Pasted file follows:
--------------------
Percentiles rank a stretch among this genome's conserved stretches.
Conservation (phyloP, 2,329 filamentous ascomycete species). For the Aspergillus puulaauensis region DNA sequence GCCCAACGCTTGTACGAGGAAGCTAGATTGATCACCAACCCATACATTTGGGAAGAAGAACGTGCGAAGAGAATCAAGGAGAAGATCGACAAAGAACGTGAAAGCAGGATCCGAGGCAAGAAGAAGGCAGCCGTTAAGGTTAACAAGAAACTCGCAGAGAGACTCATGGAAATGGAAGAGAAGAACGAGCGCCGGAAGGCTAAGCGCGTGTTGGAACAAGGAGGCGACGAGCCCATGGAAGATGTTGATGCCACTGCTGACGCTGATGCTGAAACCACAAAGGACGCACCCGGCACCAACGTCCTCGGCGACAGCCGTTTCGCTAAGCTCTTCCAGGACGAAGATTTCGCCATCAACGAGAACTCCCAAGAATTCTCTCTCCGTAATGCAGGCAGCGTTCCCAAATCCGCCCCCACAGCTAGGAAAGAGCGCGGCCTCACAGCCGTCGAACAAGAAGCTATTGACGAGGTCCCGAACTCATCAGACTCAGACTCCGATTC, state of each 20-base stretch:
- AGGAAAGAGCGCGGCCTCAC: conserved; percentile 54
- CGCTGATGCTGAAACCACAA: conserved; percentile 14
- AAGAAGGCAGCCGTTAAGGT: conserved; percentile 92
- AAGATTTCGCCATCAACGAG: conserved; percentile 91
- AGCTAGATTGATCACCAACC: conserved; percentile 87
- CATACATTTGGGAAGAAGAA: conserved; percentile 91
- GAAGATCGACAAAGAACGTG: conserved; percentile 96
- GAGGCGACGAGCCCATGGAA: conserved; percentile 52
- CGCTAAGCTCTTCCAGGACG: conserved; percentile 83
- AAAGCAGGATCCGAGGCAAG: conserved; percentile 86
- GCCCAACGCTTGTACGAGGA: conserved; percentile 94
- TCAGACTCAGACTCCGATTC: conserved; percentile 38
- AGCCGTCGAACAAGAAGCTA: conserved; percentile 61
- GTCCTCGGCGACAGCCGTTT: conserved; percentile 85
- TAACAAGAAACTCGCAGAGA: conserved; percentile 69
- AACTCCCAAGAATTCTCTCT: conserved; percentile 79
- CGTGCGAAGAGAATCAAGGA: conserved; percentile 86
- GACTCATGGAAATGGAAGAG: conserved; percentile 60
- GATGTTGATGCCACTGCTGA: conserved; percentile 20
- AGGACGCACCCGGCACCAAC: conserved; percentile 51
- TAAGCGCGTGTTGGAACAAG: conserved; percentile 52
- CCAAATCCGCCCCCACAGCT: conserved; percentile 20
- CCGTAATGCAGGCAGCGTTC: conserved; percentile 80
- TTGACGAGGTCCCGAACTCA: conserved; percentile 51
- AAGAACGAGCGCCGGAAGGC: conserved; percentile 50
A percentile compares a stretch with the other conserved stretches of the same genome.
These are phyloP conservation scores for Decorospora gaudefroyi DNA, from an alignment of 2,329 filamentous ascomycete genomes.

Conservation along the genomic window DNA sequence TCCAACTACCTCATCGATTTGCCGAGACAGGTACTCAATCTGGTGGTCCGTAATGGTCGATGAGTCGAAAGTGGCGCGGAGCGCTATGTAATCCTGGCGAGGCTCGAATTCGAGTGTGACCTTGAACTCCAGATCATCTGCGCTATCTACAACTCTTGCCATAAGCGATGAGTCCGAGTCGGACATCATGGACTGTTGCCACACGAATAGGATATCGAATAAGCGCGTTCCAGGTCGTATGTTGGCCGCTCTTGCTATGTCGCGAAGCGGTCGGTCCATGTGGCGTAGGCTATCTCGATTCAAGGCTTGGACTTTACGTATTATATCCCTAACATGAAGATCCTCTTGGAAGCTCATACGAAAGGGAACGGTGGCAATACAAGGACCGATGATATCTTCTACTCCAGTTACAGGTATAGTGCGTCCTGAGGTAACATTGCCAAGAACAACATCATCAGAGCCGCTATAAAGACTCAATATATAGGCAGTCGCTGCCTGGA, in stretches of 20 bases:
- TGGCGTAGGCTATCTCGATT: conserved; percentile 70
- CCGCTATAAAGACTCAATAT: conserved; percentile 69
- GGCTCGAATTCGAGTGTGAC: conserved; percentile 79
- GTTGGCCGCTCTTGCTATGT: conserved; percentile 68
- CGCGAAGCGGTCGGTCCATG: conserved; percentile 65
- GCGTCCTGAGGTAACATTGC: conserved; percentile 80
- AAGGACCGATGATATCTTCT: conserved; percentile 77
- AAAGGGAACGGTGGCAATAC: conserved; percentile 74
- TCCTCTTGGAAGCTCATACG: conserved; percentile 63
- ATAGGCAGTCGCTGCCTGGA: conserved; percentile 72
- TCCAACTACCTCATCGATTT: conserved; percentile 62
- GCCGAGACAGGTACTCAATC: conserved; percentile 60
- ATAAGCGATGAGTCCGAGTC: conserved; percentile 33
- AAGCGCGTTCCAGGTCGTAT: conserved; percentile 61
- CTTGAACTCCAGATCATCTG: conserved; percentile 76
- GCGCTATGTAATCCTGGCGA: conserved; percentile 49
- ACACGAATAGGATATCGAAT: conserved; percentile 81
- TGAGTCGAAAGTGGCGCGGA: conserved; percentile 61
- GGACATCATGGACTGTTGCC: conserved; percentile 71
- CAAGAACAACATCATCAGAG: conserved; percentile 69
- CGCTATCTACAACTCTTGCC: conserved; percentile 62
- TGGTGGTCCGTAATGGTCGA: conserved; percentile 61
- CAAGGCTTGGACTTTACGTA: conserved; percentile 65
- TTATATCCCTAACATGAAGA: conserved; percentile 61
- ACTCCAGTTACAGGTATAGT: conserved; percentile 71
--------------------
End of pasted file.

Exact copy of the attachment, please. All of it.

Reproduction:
Percentiles rank a stretch among this genome's conserved stretches.
Conservation (phyloP, 2,329 filamentous ascomycete species). For the Aspergillus puulaauensis region DNA sequence GCCCAACGCTTGTACGAGGAAGCTAGATTGATCACCAACCCATACATTTGGGAAGAAGAACGTGCGAAGAGAATCAAGGAGAAGATCGACAAAGAACGTGAAAGCAGGATCCGAGGCAAGAAGAAGGCAGCCGTTAAGGTTAACAAGAAACTCGCAGAGAGACTCATGGAAATGGAAGAGAAGAACGAGCGCCGGAAGGCTAAGCGCGTGTTGGAACAAGGAGGCGACGAGCCCATGGAAGATGTTGATGCCACTGCTGACGCTGATGCTGAAACCACAAAGGACGCACCCGGCACCAACGTCCTCGGCGACAGCCGTTTCGCTAAGCTCTTCCAGGACGAAGATTTCGCCATCAACGAGAACTCCCAAGAATTCTCTCTCCGTAATGCAGGCAGCGTTCCCAAATCCGCCCCCACAGCTAGGAAAGAGCGCGGCCTCACAGCCGTCGAACAAGAAGCTATTGACGAGGTCCCGAACTCATCAGACTCAGACTCCGATTC, state of each 20-base stretch:
- AGGAAAGAGCGCGGCCTCAC: conserved; percentile 54
- CGCTGATGCTGAAACCACAA: conserved; percentile 14
- AAGAAGGCAGCCGTTAAGGT: conserved; percentile 92
- AAGATTTCGCCATCAACGAG: conserved; percentile 91
- AGCTAGATTGATCACCAACC: conserved; percentile 87
- CATACATTTGGGAAGAAGAA: conserved; percentile 91
- GAAGATCGACAAAGAACGTG: conserved; percentile 96
- GAGGCGACGAGCCCATGGAA: conserved; percentile 52
- CGCTAAGCTCTTCCAGGACG: conserved; percentile 83
- AAAGCAGGATCCGAGGCAAG: conserved; percentile 86
- GCCCAACGCTTGTACGAGGA: conserved; percentile 94
- TCAGACTCAGACTCCGATTC: conserved; percentile 38
- AGCCGTCGAACAAGAAGCTA: conserved; percentile 61
- GTCCTCGGCGACAGCCGTTT: conserved; percentile 85
- TAACAAGAAACTCGCAGAGA: conserved; percentile 69
- AACTCCCAAGAATTCTCTCT: conserved; percentile 79
- CGTGCGAAGAGAATCAAGGA: conserved; percentile 86
- GACTCATGGAAATGGAAGAG: conserved; percentile 60
- GATGTTGATGCCACTGCTGA: conserved; percentile 20
- AGGACGCACCCGGCACCAAC: conserved; percentile 51
- TAAGCGCGTGTTGGAACAAG: conserved; percentile 52
- CCAAATCCGCCCCCACAGCT: conserved; percentile 20
- CCGTAATGCAGGCAGCGTTC: conserved; percentile 80
- TTGACGAGGTCCCGAACTCA: conserved; percentile 51
- AAGAACGAGCGCCGGAAGGC: conserved; percentile 50
A percentile compares a stretch with the other conserved stretches of the same genome.
These are phyloP conservation scores for Decorospora gaudefroyi DNA, from an alignment of 2,329 filamentous ascomycete genomes.

Conservation along the genomic window DNA sequence TCCAACTACCTCATCGATTTGCCGAGACAGGTACTCAATCTGGTGGTCCGTAATGGTCGATGAGTCGAAAGTGGCGCGGAGCGCTATGTAATCCTGGCGAGGCTCGAATTCGAGTGTGACCTTGAACTCCAGATCATCTGCGCTATCTACAACTCTTGCCATAAGCGATGAGTCCGAGTCGGACATCATGGACTGTTGCCACACGAATAGGATATCGAATAAGCGCGTTCCAGGTCGTATGTTGGCCGCTCTTGCTATGTCGCGAAGCGGTCGGTCCATGTGGCGTAGGCTATCTCGATTCAAGGCTTGGACTTTACGTATTATATCCCTAACATGAAGATCCTCTTGGAAGCTCATACGAAAGGGAACGGTGGCAATACAAGGACCGATGATATCTTCTACTCCAGTTACAGGTATAGTGCGTCCTGAGGTAACATTGCCAAGAACAACATCATCAGAGCCGCTATAAAGACTCAATATATAGGCAGTCGCTGCCTGGA, in stretches of 20 bases:
- TGGCGTAGGCTATCTCGATT: conserved; percentile 70
- CCGCTATAAAGACTCAATAT: conserved; percentile 69
- GGCTCGAATTCGAGTGTGAC: conserved; percentile 79
- GTTGGCCGCTCTTGCTATGT: conserved; percentile 68
- CGCGAAGCGGTCGGTCCATG: conserved; percentile 65
- GCGTCCTGAGGTAACATTGC: conserved; percentile 80
- AAGGACCGATGATATCTTCT: conserved; percentile 77
- AAAGGGAACGGTGGCAATAC: conserved; percentile 74
- TCCTCTTGGAAGCTCATACG: conserved; percentile 63
- ATAGGCAGTCGCTGCCTGGA: conserved; percentile 72
- TCCAACTACCTCATCGATTT: conserved; percentile 62
- GCCGAGACAGGTACTCAATC: conserved; percentile 60
- ATAAGCGATGAGTCCGAGTC: conserved; percentile 33
- AAGCGCGTTCCAGGTCGTAT: conserved; percentile 61
- CTTGAACTCCAGATCATCTG: conserved; percentile 76
- GCGCTATGTAATCCTGGCGA: conserved; percentile 49
- ACACGAATAGGATATCGAAT: conserved; percentile 81
- TGAGTCGAAAGTGGCGCGGA: conserved; percentile 61
- GGACATCATGGACTGTTGCC: conserved; percentile 71
- CAAGAACAACATCATCAGAG: conserved; percentile 69
- CGCTATCTACAACTCTTGCC: conserved; percentile 62
- TGGTGGTCCGTAATGGTCGA: conserved; percentile 61
- CAAGGCTTGGACTTTACGTA: conserved; percentile 65
- TTATATCCCTAACATGAAGA: conserved; percentile 61
- ACTCCAGTTACAGGTATAGT: conserved; percentile 71